one company started manufacturing polystyrene in Ludwigshafen, about 1931, hoping it would be an appropriate replacement for die-cast zinc in many applications. Success was achieved when they developed a reactor vessel that extruded polystyrene through a heated tube and cutter, producing polystyrene in pellet form.
In 1941, Dow Chemical created a Styrofoam process.
Before 1949, the chemical engineer Fritz Stastny (1908–1985) developed pre-expanded PS beads by joining aliphatic hydrocarbons, such as pentane. These beads are the raw material for moulding parts or extruding sheets. BASF and Stastny applied for a patent that was issued in 1949. The moulding process was demonstrated at the Kunststoff Messe 1952 in Düsseldorf. Products were named Styropor.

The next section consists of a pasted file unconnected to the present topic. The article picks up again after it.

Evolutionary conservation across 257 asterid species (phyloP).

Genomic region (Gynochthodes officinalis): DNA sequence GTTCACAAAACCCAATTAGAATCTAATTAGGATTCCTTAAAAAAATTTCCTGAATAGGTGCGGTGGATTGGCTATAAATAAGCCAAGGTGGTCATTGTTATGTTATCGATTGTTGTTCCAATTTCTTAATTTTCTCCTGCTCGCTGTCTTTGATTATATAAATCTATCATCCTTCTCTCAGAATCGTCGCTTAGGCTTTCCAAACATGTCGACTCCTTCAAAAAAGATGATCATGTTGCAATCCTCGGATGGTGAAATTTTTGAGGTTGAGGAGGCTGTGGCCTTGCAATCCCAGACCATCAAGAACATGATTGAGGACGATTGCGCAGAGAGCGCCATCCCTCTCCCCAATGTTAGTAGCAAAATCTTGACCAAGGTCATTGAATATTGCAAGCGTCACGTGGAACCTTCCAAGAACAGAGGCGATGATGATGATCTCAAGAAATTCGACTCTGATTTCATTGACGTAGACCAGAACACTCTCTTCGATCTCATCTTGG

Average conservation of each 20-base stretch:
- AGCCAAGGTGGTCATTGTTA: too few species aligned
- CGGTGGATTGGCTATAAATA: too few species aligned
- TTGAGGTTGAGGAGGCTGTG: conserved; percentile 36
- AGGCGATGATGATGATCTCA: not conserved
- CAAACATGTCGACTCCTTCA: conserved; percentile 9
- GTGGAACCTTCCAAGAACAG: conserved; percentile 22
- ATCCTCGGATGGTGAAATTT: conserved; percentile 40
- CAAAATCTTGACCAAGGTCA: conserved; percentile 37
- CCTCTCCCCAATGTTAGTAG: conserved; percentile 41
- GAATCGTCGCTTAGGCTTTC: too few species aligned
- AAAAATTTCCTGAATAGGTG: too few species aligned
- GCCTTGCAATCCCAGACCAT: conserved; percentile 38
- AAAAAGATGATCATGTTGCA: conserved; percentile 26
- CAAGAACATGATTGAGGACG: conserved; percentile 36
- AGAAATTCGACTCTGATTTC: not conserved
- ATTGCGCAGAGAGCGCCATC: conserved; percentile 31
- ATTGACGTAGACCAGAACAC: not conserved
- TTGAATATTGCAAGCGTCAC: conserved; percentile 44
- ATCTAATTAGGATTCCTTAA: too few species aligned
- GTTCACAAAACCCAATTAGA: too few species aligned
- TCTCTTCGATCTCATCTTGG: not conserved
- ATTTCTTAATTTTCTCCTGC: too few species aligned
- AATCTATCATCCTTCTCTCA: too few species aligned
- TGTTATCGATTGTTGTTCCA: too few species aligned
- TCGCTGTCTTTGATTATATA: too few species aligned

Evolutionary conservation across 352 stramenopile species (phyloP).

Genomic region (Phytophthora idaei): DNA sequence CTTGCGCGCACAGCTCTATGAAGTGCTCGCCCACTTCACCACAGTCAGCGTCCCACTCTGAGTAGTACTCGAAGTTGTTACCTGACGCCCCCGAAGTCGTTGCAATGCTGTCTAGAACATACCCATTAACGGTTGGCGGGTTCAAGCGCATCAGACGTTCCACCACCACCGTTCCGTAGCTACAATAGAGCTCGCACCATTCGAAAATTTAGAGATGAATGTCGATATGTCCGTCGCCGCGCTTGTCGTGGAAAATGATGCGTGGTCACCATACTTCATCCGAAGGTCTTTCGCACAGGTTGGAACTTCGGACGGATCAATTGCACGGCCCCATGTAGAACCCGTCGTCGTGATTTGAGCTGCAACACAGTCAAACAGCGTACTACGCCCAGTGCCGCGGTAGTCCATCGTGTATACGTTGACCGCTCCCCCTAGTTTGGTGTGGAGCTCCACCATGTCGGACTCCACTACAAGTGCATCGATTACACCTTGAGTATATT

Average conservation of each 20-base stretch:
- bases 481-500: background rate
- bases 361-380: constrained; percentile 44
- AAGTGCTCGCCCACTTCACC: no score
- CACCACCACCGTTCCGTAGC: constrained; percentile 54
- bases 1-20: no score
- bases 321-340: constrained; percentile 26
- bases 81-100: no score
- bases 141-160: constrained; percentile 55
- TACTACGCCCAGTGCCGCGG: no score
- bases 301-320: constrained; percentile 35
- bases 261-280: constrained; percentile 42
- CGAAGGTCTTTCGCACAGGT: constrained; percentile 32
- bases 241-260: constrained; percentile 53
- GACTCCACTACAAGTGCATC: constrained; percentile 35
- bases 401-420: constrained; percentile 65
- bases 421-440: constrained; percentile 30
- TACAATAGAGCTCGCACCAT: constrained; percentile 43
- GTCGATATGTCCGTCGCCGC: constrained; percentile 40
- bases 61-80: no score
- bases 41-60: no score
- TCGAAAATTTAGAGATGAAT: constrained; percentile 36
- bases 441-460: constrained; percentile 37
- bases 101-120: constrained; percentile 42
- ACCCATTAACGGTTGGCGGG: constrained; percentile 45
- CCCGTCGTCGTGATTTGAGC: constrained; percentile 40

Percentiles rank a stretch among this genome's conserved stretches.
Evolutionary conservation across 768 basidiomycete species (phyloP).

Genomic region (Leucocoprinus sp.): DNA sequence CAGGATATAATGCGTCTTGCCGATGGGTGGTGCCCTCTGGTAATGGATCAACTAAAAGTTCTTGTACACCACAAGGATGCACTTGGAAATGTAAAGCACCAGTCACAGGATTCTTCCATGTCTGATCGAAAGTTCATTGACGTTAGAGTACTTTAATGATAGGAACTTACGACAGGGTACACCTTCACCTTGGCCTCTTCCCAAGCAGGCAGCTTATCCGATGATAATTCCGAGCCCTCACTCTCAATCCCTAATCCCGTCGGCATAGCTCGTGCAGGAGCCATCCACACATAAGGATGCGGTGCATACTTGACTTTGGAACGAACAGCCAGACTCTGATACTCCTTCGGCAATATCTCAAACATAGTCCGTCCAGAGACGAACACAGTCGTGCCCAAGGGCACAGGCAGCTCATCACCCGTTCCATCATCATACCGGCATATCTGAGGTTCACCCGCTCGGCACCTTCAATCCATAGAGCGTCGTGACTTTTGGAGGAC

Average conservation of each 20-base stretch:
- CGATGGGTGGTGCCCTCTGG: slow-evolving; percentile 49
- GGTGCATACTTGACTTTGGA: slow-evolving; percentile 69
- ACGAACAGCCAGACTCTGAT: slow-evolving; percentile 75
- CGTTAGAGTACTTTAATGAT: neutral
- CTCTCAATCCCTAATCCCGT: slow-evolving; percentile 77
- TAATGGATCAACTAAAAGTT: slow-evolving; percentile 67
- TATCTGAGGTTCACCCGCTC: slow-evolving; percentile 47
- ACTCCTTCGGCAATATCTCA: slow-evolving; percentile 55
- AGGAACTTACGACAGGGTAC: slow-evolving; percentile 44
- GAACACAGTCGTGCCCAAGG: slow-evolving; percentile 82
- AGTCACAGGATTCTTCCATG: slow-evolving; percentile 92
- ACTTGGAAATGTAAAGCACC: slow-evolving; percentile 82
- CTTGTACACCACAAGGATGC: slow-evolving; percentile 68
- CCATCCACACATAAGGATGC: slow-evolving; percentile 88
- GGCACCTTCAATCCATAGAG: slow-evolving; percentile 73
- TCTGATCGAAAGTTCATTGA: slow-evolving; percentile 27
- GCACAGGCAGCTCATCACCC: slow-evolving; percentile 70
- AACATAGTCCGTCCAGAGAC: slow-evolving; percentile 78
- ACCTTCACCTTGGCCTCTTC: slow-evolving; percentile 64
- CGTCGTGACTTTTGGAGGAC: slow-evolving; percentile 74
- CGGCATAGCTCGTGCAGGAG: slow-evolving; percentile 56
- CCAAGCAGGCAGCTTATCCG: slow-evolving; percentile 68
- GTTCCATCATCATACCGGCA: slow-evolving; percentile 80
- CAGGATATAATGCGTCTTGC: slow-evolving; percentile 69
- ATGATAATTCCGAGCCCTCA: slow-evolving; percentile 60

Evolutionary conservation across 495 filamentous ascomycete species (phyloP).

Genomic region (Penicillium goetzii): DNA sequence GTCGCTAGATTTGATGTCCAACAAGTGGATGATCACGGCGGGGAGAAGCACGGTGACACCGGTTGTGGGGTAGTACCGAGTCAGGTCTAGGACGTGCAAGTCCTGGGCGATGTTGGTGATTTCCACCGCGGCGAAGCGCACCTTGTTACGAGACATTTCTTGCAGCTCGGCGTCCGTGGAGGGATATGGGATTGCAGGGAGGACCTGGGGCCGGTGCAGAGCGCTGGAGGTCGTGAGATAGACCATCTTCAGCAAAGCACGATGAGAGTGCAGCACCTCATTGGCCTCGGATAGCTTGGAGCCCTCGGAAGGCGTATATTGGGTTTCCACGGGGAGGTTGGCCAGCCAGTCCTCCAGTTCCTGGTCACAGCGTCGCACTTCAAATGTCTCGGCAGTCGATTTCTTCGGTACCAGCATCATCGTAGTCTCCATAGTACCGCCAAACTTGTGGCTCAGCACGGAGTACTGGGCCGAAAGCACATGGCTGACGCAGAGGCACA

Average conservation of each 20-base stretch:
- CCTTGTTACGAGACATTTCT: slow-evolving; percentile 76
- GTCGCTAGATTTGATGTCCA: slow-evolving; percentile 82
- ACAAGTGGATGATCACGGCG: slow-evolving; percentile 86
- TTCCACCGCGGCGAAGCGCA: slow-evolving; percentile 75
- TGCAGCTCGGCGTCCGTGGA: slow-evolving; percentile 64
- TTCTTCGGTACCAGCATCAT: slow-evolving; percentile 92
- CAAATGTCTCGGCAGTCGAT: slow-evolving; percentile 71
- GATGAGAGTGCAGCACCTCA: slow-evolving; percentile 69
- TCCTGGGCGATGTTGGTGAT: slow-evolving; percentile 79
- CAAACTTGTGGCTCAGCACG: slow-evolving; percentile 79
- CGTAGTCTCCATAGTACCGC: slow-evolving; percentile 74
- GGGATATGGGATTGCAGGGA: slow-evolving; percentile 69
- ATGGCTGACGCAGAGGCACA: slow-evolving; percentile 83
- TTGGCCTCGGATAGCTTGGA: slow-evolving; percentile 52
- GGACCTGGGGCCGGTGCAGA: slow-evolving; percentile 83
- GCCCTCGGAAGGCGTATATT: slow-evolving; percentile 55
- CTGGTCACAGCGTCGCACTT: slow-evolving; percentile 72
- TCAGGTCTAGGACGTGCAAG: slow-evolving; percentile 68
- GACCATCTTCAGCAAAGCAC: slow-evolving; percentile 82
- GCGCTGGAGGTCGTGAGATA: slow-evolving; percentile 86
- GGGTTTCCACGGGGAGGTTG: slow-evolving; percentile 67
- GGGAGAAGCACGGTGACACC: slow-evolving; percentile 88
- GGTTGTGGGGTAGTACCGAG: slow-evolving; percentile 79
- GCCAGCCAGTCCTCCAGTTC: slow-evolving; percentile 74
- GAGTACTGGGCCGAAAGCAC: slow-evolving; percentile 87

The crystal structure of isotactic polystyrene was reported by Giulio Natta.
In 1954, the Koppers Company, Inc. in Pittsburgh, Pennsylvania, developed expanded polystyrene (EPS) foam.
In 1960, Dart Container, the largest manufacturer of foam cups, shipped their first order.
In 1988, the first U.S. ban of general polystyrene foam was enacted in Berkeley, California.